This week, the Federal Reserve (“the Fed”) issued guidelines telling all banking organizations it supervises (“supervised banks”) what they must do before getting involved in crypto-related activities -change. While this is a step in the right direction, for those looking for clear guidance in this area, the Fed’s statements are somewhat vague and do not define exactly what supervised banks should do. The Fed guidance also fails to answer one of the biggest questions in this space – who will be the primary crypto regulator?

The guidelines state that supervised banks “must analyze the legality of such activities under relevant state and federal laws and determine whether deposits are required.” In other words, it looks like the Fed isn’t going to get into the regulatory turf war we’ve seen unfold between the SEC and the CFTC, or tell you which laws are relevant. The Fed guidelines essentially tell supervised banks to determine which laws are relevant and follow those laws.

This criticism might be a little harsh as the Fed notes that “the emerging crypto-asset sector presents potential opportunities for banking organizations, their customers, and the broader financial system,” and recommends that supervised banks go to their “primary point of contact” at the Fed for questions about the legality of crypto-related activities. In other words, the Fed’s door is open and they are ready to “talk crypto” with supervised banks .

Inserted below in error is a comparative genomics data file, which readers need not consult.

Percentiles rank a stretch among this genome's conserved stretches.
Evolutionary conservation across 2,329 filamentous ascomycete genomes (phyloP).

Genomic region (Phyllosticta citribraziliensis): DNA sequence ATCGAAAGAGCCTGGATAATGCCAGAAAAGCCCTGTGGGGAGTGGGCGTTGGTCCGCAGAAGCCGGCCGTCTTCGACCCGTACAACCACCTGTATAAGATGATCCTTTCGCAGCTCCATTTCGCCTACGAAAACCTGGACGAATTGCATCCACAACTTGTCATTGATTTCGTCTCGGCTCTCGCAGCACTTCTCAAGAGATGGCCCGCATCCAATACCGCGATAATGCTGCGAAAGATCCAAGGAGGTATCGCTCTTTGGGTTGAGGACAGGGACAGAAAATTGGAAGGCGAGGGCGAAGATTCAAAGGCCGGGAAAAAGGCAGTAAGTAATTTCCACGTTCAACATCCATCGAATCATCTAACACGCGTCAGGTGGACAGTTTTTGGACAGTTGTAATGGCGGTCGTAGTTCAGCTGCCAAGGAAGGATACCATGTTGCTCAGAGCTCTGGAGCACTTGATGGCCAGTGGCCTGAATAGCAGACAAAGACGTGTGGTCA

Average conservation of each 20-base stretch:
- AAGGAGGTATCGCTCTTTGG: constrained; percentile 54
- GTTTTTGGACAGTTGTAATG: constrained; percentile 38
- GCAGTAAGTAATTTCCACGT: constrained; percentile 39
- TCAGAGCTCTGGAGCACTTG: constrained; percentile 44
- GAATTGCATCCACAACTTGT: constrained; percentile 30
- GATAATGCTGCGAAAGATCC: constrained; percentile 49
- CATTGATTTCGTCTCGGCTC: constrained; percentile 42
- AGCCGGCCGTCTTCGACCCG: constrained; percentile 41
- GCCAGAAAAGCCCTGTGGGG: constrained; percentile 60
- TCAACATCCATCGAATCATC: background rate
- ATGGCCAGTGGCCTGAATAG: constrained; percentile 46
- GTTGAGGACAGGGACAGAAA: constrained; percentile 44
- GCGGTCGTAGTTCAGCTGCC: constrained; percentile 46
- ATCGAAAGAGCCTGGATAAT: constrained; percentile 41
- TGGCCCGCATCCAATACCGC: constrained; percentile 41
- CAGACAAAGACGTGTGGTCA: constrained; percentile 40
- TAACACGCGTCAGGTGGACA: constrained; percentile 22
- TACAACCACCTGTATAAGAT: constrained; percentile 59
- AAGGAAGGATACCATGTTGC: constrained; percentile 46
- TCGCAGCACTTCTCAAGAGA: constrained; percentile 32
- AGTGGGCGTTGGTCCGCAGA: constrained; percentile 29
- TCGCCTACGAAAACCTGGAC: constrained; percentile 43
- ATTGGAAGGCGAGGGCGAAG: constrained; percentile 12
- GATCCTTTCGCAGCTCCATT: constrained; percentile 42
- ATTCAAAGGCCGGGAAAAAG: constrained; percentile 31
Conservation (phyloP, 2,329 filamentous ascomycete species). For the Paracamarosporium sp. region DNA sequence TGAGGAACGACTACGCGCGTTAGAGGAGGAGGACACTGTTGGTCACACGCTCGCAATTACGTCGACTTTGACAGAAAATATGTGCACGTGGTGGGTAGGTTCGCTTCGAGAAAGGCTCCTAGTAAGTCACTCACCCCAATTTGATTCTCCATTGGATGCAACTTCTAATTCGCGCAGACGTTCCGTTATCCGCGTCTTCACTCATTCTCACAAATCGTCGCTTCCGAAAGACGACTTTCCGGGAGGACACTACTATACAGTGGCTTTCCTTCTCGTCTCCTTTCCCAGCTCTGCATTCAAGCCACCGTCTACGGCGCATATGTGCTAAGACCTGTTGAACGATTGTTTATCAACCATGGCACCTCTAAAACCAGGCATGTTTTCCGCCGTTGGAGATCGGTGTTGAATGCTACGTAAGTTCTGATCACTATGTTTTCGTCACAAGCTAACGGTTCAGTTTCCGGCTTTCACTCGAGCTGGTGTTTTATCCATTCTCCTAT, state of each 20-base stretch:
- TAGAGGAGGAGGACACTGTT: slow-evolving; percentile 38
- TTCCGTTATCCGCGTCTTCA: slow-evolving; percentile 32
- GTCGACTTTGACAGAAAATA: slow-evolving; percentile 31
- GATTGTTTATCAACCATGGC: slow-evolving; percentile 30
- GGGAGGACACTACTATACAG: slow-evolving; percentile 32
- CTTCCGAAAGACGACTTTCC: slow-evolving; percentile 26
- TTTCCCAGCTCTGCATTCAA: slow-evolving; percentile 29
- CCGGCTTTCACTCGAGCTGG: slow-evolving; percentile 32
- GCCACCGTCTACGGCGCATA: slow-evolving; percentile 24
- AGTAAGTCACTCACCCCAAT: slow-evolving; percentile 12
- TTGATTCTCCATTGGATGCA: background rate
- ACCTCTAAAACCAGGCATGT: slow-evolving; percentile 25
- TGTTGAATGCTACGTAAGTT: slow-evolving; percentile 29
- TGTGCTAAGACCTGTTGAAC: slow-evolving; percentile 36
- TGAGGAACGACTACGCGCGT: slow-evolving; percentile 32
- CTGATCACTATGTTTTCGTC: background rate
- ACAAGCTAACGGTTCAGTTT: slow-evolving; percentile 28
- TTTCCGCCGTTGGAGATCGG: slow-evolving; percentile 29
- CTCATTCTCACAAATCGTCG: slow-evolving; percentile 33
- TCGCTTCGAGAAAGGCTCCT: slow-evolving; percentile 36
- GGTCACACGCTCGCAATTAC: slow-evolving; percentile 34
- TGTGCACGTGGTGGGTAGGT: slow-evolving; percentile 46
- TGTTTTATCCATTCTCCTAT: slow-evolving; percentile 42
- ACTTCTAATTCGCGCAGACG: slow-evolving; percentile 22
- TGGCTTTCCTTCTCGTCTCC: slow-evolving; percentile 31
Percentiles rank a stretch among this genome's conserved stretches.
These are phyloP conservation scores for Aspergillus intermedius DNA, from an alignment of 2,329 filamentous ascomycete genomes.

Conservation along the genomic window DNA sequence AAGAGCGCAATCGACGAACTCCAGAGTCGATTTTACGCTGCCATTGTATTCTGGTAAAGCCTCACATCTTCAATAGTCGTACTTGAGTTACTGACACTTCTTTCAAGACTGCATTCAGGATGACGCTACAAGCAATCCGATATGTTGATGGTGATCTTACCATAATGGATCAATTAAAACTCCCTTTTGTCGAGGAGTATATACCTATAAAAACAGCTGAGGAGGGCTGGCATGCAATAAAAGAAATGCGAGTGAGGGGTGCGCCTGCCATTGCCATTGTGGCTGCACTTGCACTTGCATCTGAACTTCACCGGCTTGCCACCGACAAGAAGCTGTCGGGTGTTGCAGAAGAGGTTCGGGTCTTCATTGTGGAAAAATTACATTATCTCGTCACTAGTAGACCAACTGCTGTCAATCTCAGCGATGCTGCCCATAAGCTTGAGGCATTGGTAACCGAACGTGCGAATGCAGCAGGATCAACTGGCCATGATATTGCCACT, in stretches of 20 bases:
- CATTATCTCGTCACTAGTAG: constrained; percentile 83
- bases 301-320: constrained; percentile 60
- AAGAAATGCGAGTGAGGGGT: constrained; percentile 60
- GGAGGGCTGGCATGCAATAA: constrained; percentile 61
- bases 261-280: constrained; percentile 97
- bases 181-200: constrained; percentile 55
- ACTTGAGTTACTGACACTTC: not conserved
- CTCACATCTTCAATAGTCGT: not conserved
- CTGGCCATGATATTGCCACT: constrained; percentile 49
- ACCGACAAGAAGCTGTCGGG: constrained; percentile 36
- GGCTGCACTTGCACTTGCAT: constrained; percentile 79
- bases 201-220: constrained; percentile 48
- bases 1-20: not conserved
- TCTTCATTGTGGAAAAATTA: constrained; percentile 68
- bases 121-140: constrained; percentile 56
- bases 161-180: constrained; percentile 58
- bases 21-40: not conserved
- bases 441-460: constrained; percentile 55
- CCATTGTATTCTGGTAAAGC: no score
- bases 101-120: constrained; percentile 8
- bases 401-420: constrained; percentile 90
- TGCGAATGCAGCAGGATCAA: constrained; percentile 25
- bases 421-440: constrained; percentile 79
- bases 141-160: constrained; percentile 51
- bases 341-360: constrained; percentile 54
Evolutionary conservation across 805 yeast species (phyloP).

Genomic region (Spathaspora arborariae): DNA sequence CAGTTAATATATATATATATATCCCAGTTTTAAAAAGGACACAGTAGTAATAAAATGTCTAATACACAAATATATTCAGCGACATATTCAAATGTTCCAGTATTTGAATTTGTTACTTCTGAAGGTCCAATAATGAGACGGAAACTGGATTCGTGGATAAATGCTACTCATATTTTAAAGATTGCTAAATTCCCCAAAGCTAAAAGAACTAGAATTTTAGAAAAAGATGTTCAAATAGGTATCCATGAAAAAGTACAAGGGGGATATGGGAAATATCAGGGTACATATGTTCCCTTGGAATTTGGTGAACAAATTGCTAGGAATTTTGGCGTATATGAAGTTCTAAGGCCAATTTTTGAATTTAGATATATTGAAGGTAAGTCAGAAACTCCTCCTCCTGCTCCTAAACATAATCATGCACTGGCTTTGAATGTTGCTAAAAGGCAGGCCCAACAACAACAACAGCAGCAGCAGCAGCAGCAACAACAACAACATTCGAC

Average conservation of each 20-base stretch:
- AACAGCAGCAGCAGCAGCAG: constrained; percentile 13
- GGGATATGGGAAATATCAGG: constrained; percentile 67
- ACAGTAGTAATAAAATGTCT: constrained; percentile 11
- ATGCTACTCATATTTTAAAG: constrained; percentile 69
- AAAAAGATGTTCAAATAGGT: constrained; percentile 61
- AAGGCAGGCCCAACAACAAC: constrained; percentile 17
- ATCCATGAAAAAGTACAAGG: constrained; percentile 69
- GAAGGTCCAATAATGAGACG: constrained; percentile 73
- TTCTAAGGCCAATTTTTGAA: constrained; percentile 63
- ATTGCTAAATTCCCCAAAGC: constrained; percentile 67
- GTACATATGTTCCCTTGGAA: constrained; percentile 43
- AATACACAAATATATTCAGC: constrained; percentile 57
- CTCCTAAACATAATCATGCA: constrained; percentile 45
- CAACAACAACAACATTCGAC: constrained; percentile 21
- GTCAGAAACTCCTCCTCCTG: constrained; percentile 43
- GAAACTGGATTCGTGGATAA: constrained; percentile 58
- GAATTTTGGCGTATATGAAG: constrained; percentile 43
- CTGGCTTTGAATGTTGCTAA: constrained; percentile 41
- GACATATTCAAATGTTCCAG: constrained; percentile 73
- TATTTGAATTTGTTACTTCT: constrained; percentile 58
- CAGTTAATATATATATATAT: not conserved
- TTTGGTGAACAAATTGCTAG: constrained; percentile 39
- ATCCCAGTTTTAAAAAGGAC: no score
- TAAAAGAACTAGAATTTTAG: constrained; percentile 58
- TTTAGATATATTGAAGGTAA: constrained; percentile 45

Additionally, the Fed anticipates that there are certain risks that supervised banks and their compliance teams should focus on. The Fed identifies the following risks:

  1. Fight against money laundering and fight against the financing of terrorism;
    • The limited transparency of some crypto-assets can make it difficult to identify and track ownership;
  2. Consumer protection and legal compliance;
    • The potential for price volatility, misinformation, fraud and theft or loss of assets;
    • Legal exposure to a variety of different issues, including “the legal status of many crypto-assets;
  3. Financial stability
    • Stablecoins could potentially pose a risk to financial stability due to “destabilizing runs and disruptions in payment systems”;
  4. Legal authorization
    • Assess whether the activity to ensure it is not illegal and whether deposits are required under federal banking laws.

While the “letter does not address the legal admissibility of specific crypto-asset-related activity,” it does suggest that crypto-asset-related activities “may include, but are not limited to, safekeeping of crypto -assets and traditional custodial services; ancillary custodial services; facilitation of purchases and sales of crypto-assets by customers; loans secured by crypto-assets; and the issuance and distribution of stablecoins. encourage supervised banks to invest resources in these activities.

Finally, the Fed guidelines also instruct supervised banks to notify the Fed if they are already involved in crypto-asset-related activities or plan to do so in the future. While these guidelines do not provide absolute clarity for supervised banks, they do provide an opportunity for dialogue with their regulator and can be seen as a different tact than other federal agencies have adopted.